“Everyone is on the frontlines,” talking to an emergency room doctor about COVID-19 in New York
Dr. Arabia Mollette studied medicine at the Latin American Institute of Medicine in Havana, Cuba and is based in Brooklyn, New York where she and other doctors…
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The novel coronavirus isn’t Dr. Arabia Mollette’s first encounter with a pandemic-like virus. When she was a medical exchange student from the U.S. in Cuba at the Latin American School of Medicine, she and her classmates confronted Dengue.
The mosquito-born virus is common in tropical climates and results in high fevers and a distinct skin rash for patients among other symptoms like headaches, joint pain and vomiting.
Annually, Dengue infects 390 million people worldwide with up to 25,000 deaths.
“It was an epidemic across continents,” said Mollette.
She and her classmates helped the local effort against the virus by educating members of the surrounding communities in Havana about its symptoms along with prevention tactics.
Now, as an emergency room doctor based in the Bronx, New York, Mollette is playing another role in the battle against COVID-19.
When AL DÍA interviewed Dr. Mollette, Europe was still the epicenter of the virus, but in the week since, the U.S. has vaulted well ahead of the rest of the world in case count.
“If we don’t act quickly, we will be Italy,” she said at the time.
At the center of the U.S. fight against COVID-19 is New York City.
On the ground in the city’s emergency rooms, the scene is chaotic to say the least.
Packed hospitals, dwindling stolen supplies and overwhelmed doctors were just some of the circumstances described by Mollette.
As one of those overwhelmed doctors, she’s admittedly “frustrated” by the response of the federal government to COVID-19.
“The government failed,” said Mollette. “This came on the scene back in November and we didn’t take it seriously.”
What was once a warning call has turned into a chronic shortage of essential medical supplies across the country.
In Mollette’s case, the hospitals where she operates have had to turn away patients from tests and beds unless they are seriously ill or have COVID-19’s telltale symptoms of dry cough, fever or shortness of breath.
That’s tough in an emergency room.
“I have to prepare myself for everything,” said Mollette.
In addition to the massive influx of COVID-19 cases, her daily 12 to 14-hour shift could also include treating anything from a stabbing to the flu.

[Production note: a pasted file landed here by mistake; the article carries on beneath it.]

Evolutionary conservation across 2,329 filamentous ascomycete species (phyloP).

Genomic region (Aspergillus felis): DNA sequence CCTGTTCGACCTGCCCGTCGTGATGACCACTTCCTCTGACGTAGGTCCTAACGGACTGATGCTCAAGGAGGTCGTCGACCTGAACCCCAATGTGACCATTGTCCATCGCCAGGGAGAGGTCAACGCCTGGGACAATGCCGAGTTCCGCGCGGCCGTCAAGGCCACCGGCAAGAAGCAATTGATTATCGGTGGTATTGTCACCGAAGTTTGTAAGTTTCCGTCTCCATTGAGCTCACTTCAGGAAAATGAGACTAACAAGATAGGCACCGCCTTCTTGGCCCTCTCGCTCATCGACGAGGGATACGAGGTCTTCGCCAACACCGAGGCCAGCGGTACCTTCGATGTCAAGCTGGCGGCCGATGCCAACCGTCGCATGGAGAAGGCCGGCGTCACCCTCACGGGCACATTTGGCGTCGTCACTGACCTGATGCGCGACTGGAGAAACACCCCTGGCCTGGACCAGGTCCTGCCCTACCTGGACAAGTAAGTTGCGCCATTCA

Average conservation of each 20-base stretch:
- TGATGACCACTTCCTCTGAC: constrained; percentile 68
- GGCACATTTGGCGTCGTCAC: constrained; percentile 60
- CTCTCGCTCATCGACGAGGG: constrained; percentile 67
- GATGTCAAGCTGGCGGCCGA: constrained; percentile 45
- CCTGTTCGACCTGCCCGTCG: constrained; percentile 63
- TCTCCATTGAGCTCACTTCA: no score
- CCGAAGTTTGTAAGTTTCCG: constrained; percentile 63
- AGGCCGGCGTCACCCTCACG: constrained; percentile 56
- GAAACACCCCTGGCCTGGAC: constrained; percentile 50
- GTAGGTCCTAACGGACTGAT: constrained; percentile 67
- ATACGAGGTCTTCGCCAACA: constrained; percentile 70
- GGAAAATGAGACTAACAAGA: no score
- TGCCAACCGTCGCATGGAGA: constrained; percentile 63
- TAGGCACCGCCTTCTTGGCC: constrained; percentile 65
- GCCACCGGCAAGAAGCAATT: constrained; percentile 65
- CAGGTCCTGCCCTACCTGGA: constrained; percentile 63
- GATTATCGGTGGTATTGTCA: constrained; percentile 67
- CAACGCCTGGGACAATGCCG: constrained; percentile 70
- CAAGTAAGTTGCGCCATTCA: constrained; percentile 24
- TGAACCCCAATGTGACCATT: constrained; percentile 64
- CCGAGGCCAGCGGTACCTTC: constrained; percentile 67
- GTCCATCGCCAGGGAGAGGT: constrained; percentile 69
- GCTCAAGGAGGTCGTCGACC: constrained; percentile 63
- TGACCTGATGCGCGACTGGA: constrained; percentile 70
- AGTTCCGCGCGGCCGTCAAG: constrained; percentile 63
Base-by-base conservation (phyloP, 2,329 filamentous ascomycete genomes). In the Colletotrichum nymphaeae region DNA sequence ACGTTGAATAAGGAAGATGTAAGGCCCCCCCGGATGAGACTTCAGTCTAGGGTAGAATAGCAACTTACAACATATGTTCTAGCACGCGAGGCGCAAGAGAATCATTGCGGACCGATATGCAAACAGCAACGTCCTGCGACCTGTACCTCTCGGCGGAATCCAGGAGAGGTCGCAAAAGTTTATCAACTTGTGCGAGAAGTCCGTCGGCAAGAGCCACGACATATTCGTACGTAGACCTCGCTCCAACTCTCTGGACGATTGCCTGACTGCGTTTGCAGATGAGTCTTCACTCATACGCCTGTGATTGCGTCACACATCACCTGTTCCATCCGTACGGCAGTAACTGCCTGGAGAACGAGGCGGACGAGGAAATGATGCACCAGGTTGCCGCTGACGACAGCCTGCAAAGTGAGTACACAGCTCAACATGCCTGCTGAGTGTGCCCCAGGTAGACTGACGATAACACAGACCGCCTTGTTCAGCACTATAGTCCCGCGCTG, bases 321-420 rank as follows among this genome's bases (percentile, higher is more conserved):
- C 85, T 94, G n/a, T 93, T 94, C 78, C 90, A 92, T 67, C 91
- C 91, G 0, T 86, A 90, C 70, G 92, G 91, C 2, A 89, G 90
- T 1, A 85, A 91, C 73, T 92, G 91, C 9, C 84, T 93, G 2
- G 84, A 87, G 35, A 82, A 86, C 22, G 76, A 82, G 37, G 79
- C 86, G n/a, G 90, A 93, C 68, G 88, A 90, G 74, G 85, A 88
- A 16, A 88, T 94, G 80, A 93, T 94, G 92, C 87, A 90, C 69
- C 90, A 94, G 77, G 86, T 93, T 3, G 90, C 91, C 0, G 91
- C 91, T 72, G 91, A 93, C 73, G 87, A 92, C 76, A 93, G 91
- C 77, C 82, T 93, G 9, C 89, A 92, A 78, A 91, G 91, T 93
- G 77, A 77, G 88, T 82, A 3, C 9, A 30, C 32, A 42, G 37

“Don’t forget we’re also still in flu season,” she said.
Compounding the lack of space and aid for patients is also a shortage of masks, gloves, hand sanitizer and gowns for the doctors.
Part of the supply scarcity is because of a breakdown in the supply chain amid overwhelming demand, but Mollette also noted how many items are being stolen from hospitals.
“You normally don’t think twice about the masks or hand sanitizer dispensers around an emergency room, but now they’re just gone,” she said.
The effect, as shown by recent guidelines administered by the Centers for Disease Control on optimizing the supply of personal protective equipment, is at times unsafe, crisis-level approaches for doctors that put them at higher risk of infection.
One of the recommendations regarding a crisis-level shortage of face masks suggests doctors use a bandana or scarf to protect when none are available.
“It’s disappointing that the CDC would offer such suggestions. That’s not going to protect anything,” said Mollette.
She speaks as someone who’s seen firsthand one of her friends who is a doctor get very sick with COVID-19 and she’s heard of many others.
In Italy, at least 50 doctors have now died of COVID-19.
Without a clear federal message of relief, doctors like Mollette have turned to their local and state leaders for help. Unlike her view of the federal government’s response, she praised the work of New York Governor Andrew Cuomo.
The governor has seen himself become a national figure in the battle against COVID-19 in part because New York is the U.S. epicenter of the virus, but also for his approach.
Where President Trump’s administration has been slow to respond (for which Cuomo’s called them out many times in the past weeks) and erratic at times, Cuomo’s response has been calm in the face of the storm and calculated in what the state needs to limit the damage.
“Thanks Governor Cuomo for his leadership,” said Mollette.
One move that caught her eye was the transformation of New York City’s Javits Center into a temporary hospital to house the overflow of COVID-19 patients along with agreements to create similar centers in Westchester, Westbury and Stony Brook.
The Javits Center hospital opened on March 30, the same day the USNS Comfort docked in New York Harbor to serve as another temporary hospital.
But Mollette said the responsibility goes beyond appointed leaders — it’s also in the hands of everyday people.
“Everyone is on the frontlines,” she said.
In the place of allocating resources and deciding where to support the supply chain, citizens have a duty to follow the established rules for COVID-19, which vary across the country but include staying home and social distancing.
“We can do better,” said Mollette.
Initially, some members of younger generations thought themselves less susceptible to the serious symptoms of the virus, but a CDC study found that in the early U.S. cases, one in five hospitalizations because of COVID-19 were of someone between 22 and 44 years old.
As for the panic, Mollette understands it, but urges people to “stay home.”